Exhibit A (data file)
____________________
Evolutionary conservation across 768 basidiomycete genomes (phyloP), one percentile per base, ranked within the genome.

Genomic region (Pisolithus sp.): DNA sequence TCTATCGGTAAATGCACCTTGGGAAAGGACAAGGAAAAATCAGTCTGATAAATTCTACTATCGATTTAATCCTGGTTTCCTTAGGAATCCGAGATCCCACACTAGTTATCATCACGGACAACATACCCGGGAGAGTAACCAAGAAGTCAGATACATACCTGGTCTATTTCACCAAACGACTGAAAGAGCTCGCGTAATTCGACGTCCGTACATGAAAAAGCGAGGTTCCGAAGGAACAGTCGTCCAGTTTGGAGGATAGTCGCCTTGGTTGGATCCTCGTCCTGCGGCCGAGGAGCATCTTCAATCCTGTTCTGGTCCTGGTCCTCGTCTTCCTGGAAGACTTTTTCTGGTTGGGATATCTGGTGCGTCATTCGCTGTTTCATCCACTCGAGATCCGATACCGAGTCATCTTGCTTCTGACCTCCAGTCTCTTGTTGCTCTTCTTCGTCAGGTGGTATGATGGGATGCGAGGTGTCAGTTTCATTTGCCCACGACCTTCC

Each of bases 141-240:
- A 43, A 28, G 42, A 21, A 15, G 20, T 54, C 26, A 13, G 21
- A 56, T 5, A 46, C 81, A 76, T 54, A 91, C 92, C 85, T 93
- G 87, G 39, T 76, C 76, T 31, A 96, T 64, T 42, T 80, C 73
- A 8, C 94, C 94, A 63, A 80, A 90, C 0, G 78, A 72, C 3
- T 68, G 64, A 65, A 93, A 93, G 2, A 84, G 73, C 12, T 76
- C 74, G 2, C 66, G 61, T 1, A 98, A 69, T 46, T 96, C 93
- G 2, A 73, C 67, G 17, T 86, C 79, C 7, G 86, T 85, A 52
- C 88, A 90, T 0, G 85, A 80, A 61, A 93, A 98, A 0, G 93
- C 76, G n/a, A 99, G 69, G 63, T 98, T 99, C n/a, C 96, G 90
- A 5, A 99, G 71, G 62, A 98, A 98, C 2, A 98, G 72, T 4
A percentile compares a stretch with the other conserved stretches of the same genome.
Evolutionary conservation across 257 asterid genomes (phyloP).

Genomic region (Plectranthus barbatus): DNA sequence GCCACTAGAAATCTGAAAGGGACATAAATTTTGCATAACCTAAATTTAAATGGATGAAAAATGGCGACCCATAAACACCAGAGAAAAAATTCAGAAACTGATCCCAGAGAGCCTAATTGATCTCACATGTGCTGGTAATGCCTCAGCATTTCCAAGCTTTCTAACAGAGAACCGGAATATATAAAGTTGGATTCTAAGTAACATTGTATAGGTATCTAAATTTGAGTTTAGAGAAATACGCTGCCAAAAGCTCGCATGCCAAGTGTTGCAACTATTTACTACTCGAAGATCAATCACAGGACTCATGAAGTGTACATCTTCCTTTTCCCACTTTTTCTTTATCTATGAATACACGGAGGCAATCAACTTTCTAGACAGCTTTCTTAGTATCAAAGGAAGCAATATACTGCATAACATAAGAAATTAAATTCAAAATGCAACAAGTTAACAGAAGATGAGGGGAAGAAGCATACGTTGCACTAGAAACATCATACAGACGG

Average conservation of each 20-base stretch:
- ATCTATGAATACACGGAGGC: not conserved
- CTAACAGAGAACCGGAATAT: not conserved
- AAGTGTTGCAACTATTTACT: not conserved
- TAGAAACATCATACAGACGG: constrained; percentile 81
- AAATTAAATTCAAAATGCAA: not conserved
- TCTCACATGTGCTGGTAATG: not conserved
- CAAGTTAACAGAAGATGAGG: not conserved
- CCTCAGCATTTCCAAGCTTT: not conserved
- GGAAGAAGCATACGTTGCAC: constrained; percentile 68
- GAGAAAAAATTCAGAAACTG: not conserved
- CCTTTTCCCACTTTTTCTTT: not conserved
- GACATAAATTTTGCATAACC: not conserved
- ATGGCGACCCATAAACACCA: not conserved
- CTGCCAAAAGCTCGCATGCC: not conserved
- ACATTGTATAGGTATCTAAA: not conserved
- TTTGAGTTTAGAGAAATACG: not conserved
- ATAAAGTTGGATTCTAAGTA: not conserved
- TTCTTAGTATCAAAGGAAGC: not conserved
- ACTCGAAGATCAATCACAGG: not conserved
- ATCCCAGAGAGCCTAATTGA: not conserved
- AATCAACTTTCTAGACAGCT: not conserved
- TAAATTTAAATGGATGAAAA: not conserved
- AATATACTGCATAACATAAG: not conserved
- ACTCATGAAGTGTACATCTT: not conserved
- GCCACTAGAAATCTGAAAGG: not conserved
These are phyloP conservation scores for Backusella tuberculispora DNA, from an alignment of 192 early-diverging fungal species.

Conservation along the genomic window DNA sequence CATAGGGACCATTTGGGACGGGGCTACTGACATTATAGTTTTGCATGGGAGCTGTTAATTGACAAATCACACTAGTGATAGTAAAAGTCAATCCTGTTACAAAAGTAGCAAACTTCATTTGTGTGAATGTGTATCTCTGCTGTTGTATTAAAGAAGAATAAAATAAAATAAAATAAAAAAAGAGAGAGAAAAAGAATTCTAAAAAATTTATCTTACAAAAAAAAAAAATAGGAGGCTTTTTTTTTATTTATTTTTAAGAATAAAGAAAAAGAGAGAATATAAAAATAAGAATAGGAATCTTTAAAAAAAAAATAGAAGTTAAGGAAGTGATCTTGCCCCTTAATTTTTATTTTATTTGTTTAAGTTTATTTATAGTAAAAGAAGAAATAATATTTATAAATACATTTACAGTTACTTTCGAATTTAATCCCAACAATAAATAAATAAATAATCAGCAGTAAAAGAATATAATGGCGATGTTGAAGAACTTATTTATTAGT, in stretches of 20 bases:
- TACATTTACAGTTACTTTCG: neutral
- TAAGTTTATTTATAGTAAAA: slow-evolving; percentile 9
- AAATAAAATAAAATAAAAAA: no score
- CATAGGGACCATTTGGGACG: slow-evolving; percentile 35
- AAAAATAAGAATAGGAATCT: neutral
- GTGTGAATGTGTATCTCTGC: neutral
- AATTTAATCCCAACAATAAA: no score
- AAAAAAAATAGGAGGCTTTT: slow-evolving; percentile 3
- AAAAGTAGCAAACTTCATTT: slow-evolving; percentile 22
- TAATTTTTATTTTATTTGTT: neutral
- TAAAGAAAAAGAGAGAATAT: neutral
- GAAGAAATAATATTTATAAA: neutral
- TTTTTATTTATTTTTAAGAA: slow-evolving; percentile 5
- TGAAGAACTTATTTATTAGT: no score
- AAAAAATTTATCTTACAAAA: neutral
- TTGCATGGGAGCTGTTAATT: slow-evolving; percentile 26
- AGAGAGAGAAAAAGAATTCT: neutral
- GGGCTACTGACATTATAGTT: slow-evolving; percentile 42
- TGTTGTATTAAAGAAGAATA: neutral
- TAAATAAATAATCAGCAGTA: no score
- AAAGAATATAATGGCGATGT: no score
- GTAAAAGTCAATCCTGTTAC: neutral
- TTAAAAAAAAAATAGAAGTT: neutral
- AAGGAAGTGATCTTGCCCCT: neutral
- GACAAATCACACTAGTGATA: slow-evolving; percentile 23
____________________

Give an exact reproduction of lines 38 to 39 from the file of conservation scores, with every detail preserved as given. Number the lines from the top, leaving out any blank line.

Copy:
- AATCAACTTTCTAGACAGCT: not conserved
- TAAATTTAAATGGATGAAAA: not conserved